>> James Jacobson: [00:12:43] As the COVID-19 pandemic continues to ravage communities and countries worldwide, it's possible that some very special dogs and their sensitive snouts could become the first line of defense against the virus. That's because across the globe, dogs are being trained to sniff out COVID-19 using their incredible sense of smell. Already, some dogs are being used in public places in France and also at airports in the United Arab Emirates. But the aim is that they become commonplace in detecting the virus across the globe. We wanted to know just what it takes to make a COVID sniffer dog and how the science behind it all works. So Caro went along for a training session with some talented pooches in Australia to find out.
>> Caroline Winter: [00:13:41] Here in this busy airport, there's a real buzz. While passengers and planes come and go, people are milling around while announcements blare over the loudspeaker and among the travelers with their bags lined up at security, there were dogs, COVID sniffer dogs to be exact.
>> Alex Withers: [00:14:01] So because we've been playing lots of tricks on these dogs, he has to learn to use his nose. And this is what we want to do. We want him to solve the problem using his nose.
>> Caroline Winter: [00:14:15] But this isn't really an airport. It's a hallway at Adelaide University where South Australian firefighter and dog trainer Alex Withers is putting some Labradors through their paces in sniffing out the deadly coronavirus.
>> Alex Withers: [00:14:27] Yes. So what we've got is we've got two people here that we've planted our training odor on. All right, so we've got our first dog. This is Stany Boy. So that was a nice, nice clean uh conditioned response. And that's what we're looking for. We don't want the dogs to be active around the people.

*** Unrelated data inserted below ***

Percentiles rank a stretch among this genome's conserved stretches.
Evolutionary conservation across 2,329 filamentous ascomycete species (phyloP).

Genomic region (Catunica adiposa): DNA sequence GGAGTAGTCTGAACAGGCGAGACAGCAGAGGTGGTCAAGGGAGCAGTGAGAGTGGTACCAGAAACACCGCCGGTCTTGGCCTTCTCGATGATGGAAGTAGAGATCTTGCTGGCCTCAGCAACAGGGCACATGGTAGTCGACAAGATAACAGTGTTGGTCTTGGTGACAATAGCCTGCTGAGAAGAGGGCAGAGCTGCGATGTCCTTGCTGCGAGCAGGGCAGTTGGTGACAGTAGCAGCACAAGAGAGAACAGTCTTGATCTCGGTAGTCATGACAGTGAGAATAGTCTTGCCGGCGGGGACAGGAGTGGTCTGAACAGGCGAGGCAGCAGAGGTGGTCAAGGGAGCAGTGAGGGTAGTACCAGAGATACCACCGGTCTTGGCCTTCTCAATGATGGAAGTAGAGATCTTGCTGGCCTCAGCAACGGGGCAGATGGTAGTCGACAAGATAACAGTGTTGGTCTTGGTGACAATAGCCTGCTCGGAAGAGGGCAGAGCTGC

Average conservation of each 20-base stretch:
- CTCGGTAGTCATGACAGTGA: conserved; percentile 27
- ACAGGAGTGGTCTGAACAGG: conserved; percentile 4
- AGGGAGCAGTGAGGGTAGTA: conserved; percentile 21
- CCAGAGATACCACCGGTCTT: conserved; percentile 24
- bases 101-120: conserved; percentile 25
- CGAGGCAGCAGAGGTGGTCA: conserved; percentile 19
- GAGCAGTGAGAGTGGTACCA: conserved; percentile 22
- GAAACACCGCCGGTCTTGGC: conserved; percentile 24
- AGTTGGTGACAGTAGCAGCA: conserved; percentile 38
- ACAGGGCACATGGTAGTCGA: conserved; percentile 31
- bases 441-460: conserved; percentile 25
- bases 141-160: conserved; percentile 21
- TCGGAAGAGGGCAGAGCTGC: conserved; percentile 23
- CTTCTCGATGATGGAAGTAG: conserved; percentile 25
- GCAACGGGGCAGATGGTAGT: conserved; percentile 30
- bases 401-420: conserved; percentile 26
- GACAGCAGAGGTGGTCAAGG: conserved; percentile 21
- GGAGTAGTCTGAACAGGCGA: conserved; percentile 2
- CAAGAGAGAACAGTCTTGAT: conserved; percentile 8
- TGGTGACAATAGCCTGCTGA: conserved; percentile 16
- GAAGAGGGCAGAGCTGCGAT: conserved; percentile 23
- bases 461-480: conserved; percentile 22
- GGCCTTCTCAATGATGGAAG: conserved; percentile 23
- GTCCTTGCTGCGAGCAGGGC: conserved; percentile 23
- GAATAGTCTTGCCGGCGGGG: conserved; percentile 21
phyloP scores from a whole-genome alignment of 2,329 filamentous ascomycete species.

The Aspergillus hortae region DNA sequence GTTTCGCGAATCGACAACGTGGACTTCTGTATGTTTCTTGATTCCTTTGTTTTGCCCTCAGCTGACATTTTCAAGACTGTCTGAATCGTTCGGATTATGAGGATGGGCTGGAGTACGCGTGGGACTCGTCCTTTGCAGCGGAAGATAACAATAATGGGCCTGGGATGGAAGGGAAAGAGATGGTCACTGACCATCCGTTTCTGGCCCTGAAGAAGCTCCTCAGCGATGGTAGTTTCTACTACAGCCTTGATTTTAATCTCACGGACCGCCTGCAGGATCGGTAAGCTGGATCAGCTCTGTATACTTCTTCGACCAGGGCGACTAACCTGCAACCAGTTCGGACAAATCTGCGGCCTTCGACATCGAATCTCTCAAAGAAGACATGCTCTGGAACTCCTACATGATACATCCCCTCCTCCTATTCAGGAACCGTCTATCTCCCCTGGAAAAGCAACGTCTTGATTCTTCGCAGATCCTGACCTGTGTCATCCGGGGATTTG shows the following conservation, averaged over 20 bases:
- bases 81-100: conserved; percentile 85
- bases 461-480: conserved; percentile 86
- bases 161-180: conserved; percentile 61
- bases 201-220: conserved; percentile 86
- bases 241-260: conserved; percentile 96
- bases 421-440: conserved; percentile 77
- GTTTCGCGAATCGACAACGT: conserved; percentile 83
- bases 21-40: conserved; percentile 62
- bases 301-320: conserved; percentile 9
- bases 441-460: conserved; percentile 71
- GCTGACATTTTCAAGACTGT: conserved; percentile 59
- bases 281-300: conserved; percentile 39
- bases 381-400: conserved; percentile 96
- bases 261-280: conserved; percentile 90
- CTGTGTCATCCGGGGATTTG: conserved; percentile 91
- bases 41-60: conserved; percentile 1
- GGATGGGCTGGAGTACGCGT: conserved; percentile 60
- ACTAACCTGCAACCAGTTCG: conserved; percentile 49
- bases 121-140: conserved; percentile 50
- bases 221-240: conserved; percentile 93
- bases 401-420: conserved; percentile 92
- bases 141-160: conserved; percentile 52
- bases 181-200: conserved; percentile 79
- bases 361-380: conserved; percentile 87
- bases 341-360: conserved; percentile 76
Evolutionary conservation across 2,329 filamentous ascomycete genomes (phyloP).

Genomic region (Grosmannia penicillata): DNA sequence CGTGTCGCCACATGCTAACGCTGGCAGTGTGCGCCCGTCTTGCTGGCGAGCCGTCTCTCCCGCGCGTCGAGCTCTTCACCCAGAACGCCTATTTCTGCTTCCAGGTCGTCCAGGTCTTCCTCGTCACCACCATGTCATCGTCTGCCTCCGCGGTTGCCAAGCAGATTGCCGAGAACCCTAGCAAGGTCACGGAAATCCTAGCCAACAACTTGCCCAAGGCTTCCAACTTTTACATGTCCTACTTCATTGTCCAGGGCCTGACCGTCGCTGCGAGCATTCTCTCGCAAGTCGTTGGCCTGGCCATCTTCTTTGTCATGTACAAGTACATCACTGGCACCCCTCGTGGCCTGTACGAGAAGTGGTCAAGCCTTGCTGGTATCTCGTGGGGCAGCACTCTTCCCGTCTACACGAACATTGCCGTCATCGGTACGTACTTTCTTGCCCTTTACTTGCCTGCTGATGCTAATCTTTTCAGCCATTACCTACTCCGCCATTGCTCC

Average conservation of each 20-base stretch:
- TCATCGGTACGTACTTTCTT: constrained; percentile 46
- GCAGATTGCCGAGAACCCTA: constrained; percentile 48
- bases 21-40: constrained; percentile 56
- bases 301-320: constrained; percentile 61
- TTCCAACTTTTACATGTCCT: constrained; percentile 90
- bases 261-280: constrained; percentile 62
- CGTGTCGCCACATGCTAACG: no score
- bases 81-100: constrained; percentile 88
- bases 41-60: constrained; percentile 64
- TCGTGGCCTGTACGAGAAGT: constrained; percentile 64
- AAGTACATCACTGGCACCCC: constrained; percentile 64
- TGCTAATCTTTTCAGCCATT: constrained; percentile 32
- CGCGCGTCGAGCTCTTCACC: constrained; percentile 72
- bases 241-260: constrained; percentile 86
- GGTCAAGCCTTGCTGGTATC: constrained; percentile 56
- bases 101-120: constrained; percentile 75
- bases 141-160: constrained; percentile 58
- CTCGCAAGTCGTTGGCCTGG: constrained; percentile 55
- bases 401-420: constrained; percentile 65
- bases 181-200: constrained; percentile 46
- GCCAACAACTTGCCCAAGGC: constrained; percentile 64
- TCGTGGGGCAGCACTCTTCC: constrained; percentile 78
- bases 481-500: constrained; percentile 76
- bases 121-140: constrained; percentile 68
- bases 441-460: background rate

>> Caroline Winter: [00:14:52] After running down the line of volunteer airline passengers, two year old, Stan sits confidently and stares at a young girl with a backpack. That's his cue that he can smell COVID-19. And so the happy go lucky black lab is rewarded with pats and treats for a job, well done.
>> Alex Withers: [00:15:10] I guess the buzz from training a dog and watching those lessons come together in seeing the dog make a success is you can, you just can't beat it. What can I say it, it really makes your day.
>> Caroline Winter: [00:15:22] Stan is one of 15 Australian border force detector dogs that have spent the past few months learning to recognize a very distinct odor from the underarm sweat samples of COVID positive patients. While the researchers aren't sure exactly what volatile organic compound or compounds the dogs can smell, the 300 million olfactory receptors in their noses are proving invaluable.
>> Anne-Lise Chaber : [00:15:47] I think they are going to be an incredible tool. Um, I'm just thinking in any countries where they actually lack, um, laboratories, or they cannot test people in a, in a very rapid way. Um, it's could be a major help.
>> Caroline Winter: [00:16:02] Dr. Anne-Lise Chaber from Adelaide University School of Animal and Veterinary Sciences is leading the Australian arm of an international alliance in training COVID sniffer dogs.